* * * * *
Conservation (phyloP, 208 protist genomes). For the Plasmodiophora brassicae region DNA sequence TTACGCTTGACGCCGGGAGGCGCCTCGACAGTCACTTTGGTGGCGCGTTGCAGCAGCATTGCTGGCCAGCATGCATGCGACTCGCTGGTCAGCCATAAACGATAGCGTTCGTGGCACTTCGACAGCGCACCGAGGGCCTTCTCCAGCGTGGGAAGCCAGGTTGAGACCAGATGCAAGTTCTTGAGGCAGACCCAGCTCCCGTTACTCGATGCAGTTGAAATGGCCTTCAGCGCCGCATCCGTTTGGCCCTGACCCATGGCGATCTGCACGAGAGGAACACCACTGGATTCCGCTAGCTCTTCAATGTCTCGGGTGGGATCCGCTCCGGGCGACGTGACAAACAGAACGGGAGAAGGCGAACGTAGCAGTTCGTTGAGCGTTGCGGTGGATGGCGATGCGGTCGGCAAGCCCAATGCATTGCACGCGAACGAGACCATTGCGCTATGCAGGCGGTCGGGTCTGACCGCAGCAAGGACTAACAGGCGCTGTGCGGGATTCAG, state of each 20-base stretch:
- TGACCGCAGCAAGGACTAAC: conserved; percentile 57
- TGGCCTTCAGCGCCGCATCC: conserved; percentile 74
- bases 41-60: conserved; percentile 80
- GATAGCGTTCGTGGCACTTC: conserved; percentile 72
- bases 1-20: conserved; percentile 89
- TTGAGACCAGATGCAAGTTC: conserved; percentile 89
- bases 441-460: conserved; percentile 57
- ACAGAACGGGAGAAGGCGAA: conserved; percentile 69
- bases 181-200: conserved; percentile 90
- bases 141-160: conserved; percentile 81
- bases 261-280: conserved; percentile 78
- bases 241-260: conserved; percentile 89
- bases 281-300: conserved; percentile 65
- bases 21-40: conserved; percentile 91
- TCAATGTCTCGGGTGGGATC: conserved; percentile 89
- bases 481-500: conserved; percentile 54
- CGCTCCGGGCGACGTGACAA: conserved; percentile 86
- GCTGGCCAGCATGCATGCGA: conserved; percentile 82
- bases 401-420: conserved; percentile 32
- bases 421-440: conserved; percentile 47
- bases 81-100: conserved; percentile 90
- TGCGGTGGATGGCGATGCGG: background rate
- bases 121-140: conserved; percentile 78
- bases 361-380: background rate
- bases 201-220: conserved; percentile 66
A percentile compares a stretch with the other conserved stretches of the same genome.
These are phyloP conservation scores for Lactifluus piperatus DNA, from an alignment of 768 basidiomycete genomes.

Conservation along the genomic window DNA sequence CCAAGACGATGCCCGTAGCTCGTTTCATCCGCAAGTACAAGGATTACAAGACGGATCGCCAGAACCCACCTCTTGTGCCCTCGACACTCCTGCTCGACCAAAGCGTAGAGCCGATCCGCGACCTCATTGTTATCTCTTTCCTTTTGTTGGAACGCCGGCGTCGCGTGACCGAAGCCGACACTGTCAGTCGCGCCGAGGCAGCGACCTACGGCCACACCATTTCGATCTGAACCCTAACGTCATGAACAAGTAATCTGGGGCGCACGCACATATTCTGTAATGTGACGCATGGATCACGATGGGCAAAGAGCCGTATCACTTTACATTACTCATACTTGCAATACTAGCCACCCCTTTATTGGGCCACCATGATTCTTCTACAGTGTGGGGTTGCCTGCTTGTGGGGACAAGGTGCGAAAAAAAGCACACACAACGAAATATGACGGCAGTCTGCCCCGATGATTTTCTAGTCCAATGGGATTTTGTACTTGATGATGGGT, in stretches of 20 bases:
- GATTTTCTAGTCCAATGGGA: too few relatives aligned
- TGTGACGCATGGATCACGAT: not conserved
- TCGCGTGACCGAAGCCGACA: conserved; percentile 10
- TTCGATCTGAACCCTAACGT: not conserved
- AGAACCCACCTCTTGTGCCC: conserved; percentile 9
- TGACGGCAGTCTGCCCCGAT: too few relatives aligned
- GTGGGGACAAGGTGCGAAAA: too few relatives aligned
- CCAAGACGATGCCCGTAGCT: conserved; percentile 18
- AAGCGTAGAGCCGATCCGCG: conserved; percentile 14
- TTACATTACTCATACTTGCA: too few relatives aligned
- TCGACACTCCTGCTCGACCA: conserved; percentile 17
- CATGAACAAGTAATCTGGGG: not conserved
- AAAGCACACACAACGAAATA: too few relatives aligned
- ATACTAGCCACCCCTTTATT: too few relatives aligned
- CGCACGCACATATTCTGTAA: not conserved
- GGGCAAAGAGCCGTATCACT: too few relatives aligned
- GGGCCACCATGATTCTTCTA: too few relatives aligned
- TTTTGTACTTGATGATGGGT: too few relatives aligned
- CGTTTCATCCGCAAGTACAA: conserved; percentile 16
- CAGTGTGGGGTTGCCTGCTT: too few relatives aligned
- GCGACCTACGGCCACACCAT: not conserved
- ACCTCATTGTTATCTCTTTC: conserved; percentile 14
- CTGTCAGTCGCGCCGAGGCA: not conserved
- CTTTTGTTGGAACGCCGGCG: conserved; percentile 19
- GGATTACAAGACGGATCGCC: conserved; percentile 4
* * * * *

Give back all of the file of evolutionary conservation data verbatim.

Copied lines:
Conservation (phyloP, 208 protist genomes). For the Plasmodiophora brassicae region DNA sequence TTACGCTTGACGCCGGGAGGCGCCTCGACAGTCACTTTGGTGGCGCGTTGCAGCAGCATTGCTGGCCAGCATGCATGCGACTCGCTGGTCAGCCATAAACGATAGCGTTCGTGGCACTTCGACAGCGCACCGAGGGCCTTCTCCAGCGTGGGAAGCCAGGTTGAGACCAGATGCAAGTTCTTGAGGCAGACCCAGCTCCCGTTACTCGATGCAGTTGAAATGGCCTTCAGCGCCGCATCCGTTTGGCCCTGACCCATGGCGATCTGCACGAGAGGAACACCACTGGATTCCGCTAGCTCTTCAATGTCTCGGGTGGGATCCGCTCCGGGCGACGTGACAAACAGAACGGGAGAAGGCGAACGTAGCAGTTCGTTGAGCGTTGCGGTGGATGGCGATGCGGTCGGCAAGCCCAATGCATTGCACGCGAACGAGACCATTGCGCTATGCAGGCGGTCGGGTCTGACCGCAGCAAGGACTAACAGGCGCTGTGCGGGATTCAG, state of each 20-base stretch:
- TGACCGCAGCAAGGACTAAC: conserved; percentile 57
- TGGCCTTCAGCGCCGCATCC: conserved; percentile 74
- bases 41-60: conserved; percentile 80
- GATAGCGTTCGTGGCACTTC: conserved; percentile 72
- bases 1-20: conserved; percentile 89
- TTGAGACCAGATGCAAGTTC: conserved; percentile 89
- bases 441-460: conserved; percentile 57
- ACAGAACGGGAGAAGGCGAA: conserved; percentile 69
- bases 181-200: conserved; percentile 90
- bases 141-160: conserved; percentile 81
- bases 261-280: conserved; percentile 78
- bases 241-260: conserved; percentile 89
- bases 281-300: conserved; percentile 65
- bases 21-40: conserved; percentile 91
- TCAATGTCTCGGGTGGGATC: conserved; percentile 89
- bases 481-500: conserved; percentile 54
- CGCTCCGGGCGACGTGACAA: conserved; percentile 86
- GCTGGCCAGCATGCATGCGA: conserved; percentile 82
- bases 401-420: conserved; percentile 32
- bases 421-440: conserved; percentile 47
- bases 81-100: conserved; percentile 90
- TGCGGTGGATGGCGATGCGG: background rate
- bases 121-140: conserved; percentile 78
- bases 361-380: background rate
- bases 201-220: conserved; percentile 66
A percentile compares a stretch with the other conserved stretches of the same genome.
These are phyloP conservation scores for Lactifluus piperatus DNA, from an alignment of 768 basidiomycete genomes.

Conservation along the genomic window DNA sequence CCAAGACGATGCCCGTAGCTCGTTTCATCCGCAAGTACAAGGATTACAAGACGGATCGCCAGAACCCACCTCTTGTGCCCTCGACACTCCTGCTCGACCAAAGCGTAGAGCCGATCCGCGACCTCATTGTTATCTCTTTCCTTTTGTTGGAACGCCGGCGTCGCGTGACCGAAGCCGACACTGTCAGTCGCGCCGAGGCAGCGACCTACGGCCACACCATTTCGATCTGAACCCTAACGTCATGAACAAGTAATCTGGGGCGCACGCACATATTCTGTAATGTGACGCATGGATCACGATGGGCAAAGAGCCGTATCACTTTACATTACTCATACTTGCAATACTAGCCACCCCTTTATTGGGCCACCATGATTCTTCTACAGTGTGGGGTTGCCTGCTTGTGGGGACAAGGTGCGAAAAAAAGCACACACAACGAAATATGACGGCAGTCTGCCCCGATGATTTTCTAGTCCAATGGGATTTTGTACTTGATGATGGGT, in stretches of 20 bases:
- GATTTTCTAGTCCAATGGGA: too few relatives aligned
- TGTGACGCATGGATCACGAT: not conserved
- TCGCGTGACCGAAGCCGACA: conserved; percentile 10
- TTCGATCTGAACCCTAACGT: not conserved
- AGAACCCACCTCTTGTGCCC: conserved; percentile 9
- TGACGGCAGTCTGCCCCGAT: too few relatives aligned
- GTGGGGACAAGGTGCGAAAA: too few relatives aligned
- CCAAGACGATGCCCGTAGCT: conserved; percentile 18
- AAGCGTAGAGCCGATCCGCG: conserved; percentile 14
- TTACATTACTCATACTTGCA: too few relatives aligned
- TCGACACTCCTGCTCGACCA: conserved; percentile 17
- CATGAACAAGTAATCTGGGG: not conserved
- AAAGCACACACAACGAAATA: too few relatives aligned
- ATACTAGCCACCCCTTTATT: too few relatives aligned
- CGCACGCACATATTCTGTAA: not conserved
- GGGCAAAGAGCCGTATCACT: too few relatives aligned
- GGGCCACCATGATTCTTCTA: too few relatives aligned
- TTTTGTACTTGATGATGGGT: too few relatives aligned
- CGTTTCATCCGCAAGTACAA: conserved; percentile 16
- CAGTGTGGGGTTGCCTGCTT: too few relatives aligned
- GCGACCTACGGCCACACCAT: not conserved
- ACCTCATTGTTATCTCTTTC: conserved; percentile 14
- CTGTCAGTCGCGCCGAGGCA: not conserved
- CTTTTGTTGGAACGCCGGCG: conserved; percentile 19
- GGATTACAAGACGGATCGCC: conserved; percentile 4